Maybe you've heard about the "silver tsunami." It started last year, when the first of the baby boomers (those born between 1948 and 1964) turned 65. Nationally, the number of people aged 65 and older will double by 2050. Here in New Hampshire, nearly a third of our people will be 65 or older by 2030. Research by the New Hampshire Center for Public Policy Studies suggests that this huge shift in our society means "pledge" budgeting won't meet our state's needs, especially when it comes to health care costs. The aging of our population presents us with unprecedented challenges to be sure, but also a wealth of opportunities.
This week marks the forty-seventh anniversary of Medicare. Before it was enacted in 1965, half of America's seniors had no health insurance. Today, this successful government program covers nearly 50 million people in the country, roughly 220,000 right here in New Hampshire––with overhead and administration costs, by the way, of just 3%, a figure the insurance industry can't begin to touch.
I believe that making sure people's basic needs are met is the essential first step for a productive economy and thriving society. This is true whether you come at it from the moral perspective that we should take care of each other (I am my brother's keeper) or from an economic perspective based purely on self interest: it's more cost effective to meet needs in the first place rather than address all the compounded costs down the line. In other words, an ounce of prevention is better than a pound of cure.
Our elders understand this. They know this from experience. In fact, it is their wisdom and foresight that makes our state and country great. Our seniors worked hard all their lives, not just for their own present, but for our future. They raised families, sending out the next generation on stronger footing than where they stood. In doing so, they also built a society. My own parents and grandparents––and yours too––through their hard work, through their taxes, built and maintained the foundations of our prosperity today: a strong system of public education and transportation infrastructure, environmental protections, programs that support people to make their fullest contribution to society. They understood they were building our future.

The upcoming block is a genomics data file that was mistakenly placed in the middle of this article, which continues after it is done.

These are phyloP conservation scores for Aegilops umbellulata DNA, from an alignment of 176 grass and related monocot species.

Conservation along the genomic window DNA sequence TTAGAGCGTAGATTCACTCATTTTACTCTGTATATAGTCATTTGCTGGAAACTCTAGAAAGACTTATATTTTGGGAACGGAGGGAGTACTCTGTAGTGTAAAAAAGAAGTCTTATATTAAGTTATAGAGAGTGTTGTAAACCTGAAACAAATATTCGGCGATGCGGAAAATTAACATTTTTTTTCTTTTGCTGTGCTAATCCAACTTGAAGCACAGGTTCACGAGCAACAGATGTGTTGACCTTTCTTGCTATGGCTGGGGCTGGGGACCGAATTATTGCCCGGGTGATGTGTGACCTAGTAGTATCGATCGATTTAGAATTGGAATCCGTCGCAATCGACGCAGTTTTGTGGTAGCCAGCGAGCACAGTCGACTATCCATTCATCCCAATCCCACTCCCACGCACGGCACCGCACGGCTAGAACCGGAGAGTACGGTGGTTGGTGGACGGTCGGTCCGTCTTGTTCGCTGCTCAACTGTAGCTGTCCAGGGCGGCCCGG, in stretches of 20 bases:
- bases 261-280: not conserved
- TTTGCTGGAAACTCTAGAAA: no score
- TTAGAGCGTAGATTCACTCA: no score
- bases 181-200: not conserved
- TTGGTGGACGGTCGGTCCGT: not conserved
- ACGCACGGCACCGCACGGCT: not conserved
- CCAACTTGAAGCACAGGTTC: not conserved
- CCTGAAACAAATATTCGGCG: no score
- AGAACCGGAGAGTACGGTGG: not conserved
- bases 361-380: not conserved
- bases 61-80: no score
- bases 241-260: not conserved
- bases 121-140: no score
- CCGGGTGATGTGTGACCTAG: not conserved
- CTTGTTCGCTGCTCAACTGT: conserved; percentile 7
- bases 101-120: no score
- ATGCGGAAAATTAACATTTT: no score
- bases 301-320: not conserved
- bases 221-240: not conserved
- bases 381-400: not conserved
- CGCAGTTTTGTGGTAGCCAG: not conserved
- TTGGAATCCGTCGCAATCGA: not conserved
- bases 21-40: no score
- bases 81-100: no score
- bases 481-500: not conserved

They did this for me, for all of us. So first and foremost, I honor them and thank them. And second, I insist, they have earned more than our gratitude and our respect. They have earned our support. They have earned the right to a healthy and secure retirement, and to the support they need to participate fully in our communities. We owe them this.
So yes, our seniors have earned our thanks and our support. But they have earned even more than that. They have also earned the right to expect that we carry on their work, that we maintain the foundations of society that they laid for us. And not just maintain them, but build upon them, for our children and their children. Pay it forward, if you will. To let what they built crumble, to throw up our hands and say "we can't afford it" ("it" being good schools or sturdy bridges or reststops on our highways or care and treatment for our most vulnerable)––this isn't just an excuse, nor even political pandering; it's an insult.
I was born and raised in the North Country. I love New Hamsphire. I stand where I do today because the generations before me paved the road. They built the road. We're at a real turning point in our state. Decisions we make today have impact farther than the eye can see. Times are changing, calling us to decide together the best direction for our future. That means an uncensored, grown-up conversation, no pledges, no taboos. We owe it to our children––and our seniors, too.
ABOUT JACKIE: Jackie Cilley is proud to have earned the support of nearly 17,000 union households across New Hampshire for her campaign for governor. Jackie, who served in both New Hampshire's House and Senate representing Barrington, built a successful business and taught more than 2500 New Hampshire students over her 20 years as a highly respected business professor with UNH's Whittemore School for Business and Economics. A Berlin native, Sen. Cilley earned a BA in Psychology from the University of New Hampshire and an MBA from the Whittemore School. Jackie and her husband Bruce have lived in Barrington for more than 20 years. They have five sons, 12 grandchildren, and two dogs.